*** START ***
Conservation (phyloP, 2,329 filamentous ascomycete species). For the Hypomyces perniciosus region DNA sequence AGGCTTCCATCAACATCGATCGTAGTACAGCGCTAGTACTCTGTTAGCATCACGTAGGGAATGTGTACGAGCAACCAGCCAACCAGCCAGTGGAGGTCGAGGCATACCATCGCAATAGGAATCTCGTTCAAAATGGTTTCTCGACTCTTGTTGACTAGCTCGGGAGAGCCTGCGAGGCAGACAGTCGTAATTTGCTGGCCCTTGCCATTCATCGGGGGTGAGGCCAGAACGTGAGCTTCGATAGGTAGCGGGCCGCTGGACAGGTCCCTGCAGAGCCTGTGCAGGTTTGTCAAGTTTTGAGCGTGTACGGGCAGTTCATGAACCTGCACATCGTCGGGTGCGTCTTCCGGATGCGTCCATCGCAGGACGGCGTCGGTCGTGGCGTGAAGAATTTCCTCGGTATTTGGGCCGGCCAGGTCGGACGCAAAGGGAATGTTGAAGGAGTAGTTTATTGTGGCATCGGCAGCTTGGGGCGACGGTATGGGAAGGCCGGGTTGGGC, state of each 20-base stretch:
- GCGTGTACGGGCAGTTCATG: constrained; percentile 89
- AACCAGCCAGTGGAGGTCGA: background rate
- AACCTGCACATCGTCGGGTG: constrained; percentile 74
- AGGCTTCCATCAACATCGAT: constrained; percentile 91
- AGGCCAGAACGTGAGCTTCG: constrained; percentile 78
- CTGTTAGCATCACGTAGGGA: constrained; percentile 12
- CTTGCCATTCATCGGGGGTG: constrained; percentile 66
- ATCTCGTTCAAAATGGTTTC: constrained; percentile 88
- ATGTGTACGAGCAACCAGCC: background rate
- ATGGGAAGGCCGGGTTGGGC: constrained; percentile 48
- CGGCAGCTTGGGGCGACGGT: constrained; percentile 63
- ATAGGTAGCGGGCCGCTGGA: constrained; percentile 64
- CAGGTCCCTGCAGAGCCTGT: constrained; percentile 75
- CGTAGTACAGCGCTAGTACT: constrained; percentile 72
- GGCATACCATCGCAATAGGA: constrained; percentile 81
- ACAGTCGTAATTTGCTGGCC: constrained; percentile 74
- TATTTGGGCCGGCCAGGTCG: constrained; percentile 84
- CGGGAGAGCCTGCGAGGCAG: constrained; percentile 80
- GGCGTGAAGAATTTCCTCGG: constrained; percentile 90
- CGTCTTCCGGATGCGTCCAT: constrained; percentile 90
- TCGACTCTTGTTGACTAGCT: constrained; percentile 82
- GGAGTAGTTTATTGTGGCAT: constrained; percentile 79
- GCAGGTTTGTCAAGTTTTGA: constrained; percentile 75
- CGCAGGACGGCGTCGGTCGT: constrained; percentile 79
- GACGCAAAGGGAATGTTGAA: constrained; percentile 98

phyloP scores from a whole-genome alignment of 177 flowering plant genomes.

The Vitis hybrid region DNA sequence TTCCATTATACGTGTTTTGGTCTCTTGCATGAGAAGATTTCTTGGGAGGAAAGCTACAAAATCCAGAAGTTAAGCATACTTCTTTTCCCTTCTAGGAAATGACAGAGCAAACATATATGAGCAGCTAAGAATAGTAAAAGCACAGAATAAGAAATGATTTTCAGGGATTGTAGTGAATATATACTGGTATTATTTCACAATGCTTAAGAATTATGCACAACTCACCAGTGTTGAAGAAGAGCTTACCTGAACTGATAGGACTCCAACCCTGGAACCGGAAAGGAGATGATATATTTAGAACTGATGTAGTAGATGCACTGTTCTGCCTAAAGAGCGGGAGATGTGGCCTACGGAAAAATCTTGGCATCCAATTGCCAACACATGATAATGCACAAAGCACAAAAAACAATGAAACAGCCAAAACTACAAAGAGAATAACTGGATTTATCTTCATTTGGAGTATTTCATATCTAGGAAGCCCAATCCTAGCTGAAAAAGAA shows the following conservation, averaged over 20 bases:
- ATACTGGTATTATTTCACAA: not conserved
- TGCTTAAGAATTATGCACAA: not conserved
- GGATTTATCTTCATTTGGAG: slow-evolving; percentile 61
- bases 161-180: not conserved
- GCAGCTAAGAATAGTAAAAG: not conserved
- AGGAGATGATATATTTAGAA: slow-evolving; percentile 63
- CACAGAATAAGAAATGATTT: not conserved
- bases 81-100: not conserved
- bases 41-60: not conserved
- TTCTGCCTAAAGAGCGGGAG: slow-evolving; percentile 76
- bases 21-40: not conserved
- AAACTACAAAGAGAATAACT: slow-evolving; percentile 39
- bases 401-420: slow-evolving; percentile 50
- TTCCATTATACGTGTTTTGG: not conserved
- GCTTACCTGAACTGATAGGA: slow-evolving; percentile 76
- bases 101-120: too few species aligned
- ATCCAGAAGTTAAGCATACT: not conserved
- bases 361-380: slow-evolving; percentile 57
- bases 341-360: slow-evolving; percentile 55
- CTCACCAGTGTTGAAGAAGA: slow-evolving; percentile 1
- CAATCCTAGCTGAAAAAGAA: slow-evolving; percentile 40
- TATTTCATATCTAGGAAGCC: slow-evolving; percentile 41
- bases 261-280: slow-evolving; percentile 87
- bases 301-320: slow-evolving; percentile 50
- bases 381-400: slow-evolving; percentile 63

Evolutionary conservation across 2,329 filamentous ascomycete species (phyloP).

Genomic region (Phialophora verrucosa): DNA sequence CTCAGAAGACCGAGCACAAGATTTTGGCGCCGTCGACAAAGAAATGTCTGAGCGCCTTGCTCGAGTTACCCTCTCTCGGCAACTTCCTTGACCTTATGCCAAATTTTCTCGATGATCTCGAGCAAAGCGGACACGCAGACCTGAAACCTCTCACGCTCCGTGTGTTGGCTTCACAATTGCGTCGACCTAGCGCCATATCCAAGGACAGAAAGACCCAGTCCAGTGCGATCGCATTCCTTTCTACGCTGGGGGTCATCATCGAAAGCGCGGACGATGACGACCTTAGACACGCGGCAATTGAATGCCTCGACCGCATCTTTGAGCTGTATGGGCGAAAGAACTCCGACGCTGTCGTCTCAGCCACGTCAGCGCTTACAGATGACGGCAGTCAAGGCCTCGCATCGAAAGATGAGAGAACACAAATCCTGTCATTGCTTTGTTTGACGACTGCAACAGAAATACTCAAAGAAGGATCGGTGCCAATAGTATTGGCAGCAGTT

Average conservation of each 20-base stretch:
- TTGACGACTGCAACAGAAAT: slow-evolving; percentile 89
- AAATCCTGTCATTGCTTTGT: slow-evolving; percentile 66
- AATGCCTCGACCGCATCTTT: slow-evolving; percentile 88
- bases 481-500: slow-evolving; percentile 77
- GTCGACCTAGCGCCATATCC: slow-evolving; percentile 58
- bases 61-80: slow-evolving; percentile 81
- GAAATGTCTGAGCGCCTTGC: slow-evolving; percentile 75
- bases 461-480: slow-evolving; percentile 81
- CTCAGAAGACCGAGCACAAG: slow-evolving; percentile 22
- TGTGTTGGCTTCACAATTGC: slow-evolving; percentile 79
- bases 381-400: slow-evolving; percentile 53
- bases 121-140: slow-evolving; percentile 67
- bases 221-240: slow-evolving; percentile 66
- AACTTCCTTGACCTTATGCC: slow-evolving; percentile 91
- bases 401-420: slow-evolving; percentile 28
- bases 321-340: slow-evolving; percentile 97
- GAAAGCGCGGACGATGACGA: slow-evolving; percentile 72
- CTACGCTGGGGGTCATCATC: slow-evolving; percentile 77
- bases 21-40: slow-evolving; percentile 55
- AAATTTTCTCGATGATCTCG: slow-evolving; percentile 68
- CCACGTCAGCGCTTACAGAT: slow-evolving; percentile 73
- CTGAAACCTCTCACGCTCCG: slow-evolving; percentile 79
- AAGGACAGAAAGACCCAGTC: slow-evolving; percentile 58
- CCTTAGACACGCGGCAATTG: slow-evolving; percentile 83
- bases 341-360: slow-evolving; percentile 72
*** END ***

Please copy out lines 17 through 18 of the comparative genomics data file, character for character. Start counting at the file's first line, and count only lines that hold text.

- ACAGTCGTAATTTGCTGGCC: constrained; percentile 74
- TATTTGGGCCGGCCAGGTCG: constrained; percentile 84